Loving Someone with Borderline Personality Disorder
Caring about someone with borderline personality disorder (BPD) tosses you on a roller coaster ride from being loved and lauded to abandoned and bashed. Having BPD is no picnic, either. You live in unbearable psychic pain most of the time, and in severe cases, on the border between reality and psychosis. Your illness distorts your perceptions, causing antagonistic behavior and making the world a perilous place. The pain and terror of abandonment and feeling unwanted can be so great that suicide feels like a better choice.
If you like drama, excitement, and intensity, enjoy the ride, because things will never be calm. Following a passionate beginning, expect a stormy relationship that includes accusations and anger, jealousy, bullying, control, and breakups due to the insecurity of the person with BPD.
Nothing is gray or gradual. For people with BPD, things are black and white. They have the quintessential Jekyll and Hyde personality. They fluctuate dramatically between idealizing and devaluing you and may suddenly and sporadically shift throughout the day. You never know what or whom to expect.
Their intense, labile emotions elevate you when they’re in good spirits and crush you when they’re not. You’re a prince or a jerk, a princess or a witch. If you’re on the outs with them, all their bad feelings get projected onto you. They can be vindictive and punish you with words, silence, or other manipulations, which can be very destructive to your self-esteem. Unlike bipolar disorder, their moods shift quickly and aren’t a departure from their normal self. What you see is their norm.
Their emotions, behavior, and unstable relationships, including work history, reflect a fragile, shame-based self-image. This is often marked by sudden shifts, sometimes to the extent that they feel nonexistent. It is made worse when they’re alone. Thus, they’re dependent on others and may frequently seek advice from several people about the same question on the same day. They’re desperate to be loved and cared for, yet are hypervigilant for any real or imagined signs of rejection or abandonment. It is common for them to cut off relatives or friends who “betray” them.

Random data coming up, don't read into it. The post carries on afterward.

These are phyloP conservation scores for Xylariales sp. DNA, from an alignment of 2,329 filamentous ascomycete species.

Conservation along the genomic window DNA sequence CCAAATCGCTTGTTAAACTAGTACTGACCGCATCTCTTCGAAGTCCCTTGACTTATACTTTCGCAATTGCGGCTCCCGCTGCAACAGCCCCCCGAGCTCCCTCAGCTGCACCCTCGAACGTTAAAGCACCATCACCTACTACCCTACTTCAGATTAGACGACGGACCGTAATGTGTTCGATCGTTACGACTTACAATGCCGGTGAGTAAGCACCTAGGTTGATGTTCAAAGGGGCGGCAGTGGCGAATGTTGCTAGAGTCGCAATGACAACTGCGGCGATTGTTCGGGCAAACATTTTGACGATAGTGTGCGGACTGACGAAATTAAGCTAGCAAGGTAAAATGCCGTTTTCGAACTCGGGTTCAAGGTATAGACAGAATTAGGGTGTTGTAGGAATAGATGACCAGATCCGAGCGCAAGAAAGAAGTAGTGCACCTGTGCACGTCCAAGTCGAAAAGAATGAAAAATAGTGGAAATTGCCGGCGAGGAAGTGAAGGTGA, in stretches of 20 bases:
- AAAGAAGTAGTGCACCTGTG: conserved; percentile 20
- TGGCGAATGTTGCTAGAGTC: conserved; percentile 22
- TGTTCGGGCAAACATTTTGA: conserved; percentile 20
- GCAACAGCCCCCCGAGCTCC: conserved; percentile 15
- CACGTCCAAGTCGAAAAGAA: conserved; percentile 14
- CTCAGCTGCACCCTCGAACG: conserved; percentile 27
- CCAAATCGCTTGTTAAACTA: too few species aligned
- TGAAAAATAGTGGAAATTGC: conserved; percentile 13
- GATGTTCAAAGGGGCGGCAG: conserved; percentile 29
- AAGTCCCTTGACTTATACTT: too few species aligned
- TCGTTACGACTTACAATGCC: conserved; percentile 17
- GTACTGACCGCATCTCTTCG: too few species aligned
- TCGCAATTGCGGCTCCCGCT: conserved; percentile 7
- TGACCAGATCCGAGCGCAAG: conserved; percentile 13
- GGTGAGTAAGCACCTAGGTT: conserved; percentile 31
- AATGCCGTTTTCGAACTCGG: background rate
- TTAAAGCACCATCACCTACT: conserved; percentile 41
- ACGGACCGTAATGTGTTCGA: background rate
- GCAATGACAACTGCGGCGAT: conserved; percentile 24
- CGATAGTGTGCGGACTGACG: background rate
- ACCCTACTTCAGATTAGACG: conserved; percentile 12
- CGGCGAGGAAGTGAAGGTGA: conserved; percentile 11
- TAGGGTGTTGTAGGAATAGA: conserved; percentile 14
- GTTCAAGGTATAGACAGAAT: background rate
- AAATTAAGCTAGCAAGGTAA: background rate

For them, trust is always an issue, often leading to distortions of reality and paranoia. You’re seen as either for or against them and must take their side. Don’t dare to defend their enemy or try to justify or explain any slight they claim to have experienced. They may try to bait you into anger, then falsely accuse you of rejecting them, make you doubt reality and your sanity, or even brainwash you as emotional manipulation. It is not unusual for them to cut off friends and relatives who they feel have betrayed them.
They react to their profound fears of abandonment with needy and clingy behavior or anger and fury that reflect their own skewed reality and self-image. On the other hand, they equally fear the romantic merger they try to create, because they’re afraid of being dominated or swallowed up by too much intimacy. In a close relationship, they must walk a tightrope to balance the fear of being alone or of being too close. To do so, they try to control with commands or manipulation, including flattery and seduction. Whereas narcissists enjoy being understood, too much understanding frightens the borderline.
Generally, borderlines are codependent, and find another codependent to merge with and to help them. They seek someone to provide stability and balance their changeable emotions. A codependent or narcissist who acts self-sufficient and controls his or her feelings can provide a perfect match. The borderline’s partner vicariously comes alive through the melodrama provided by BPD.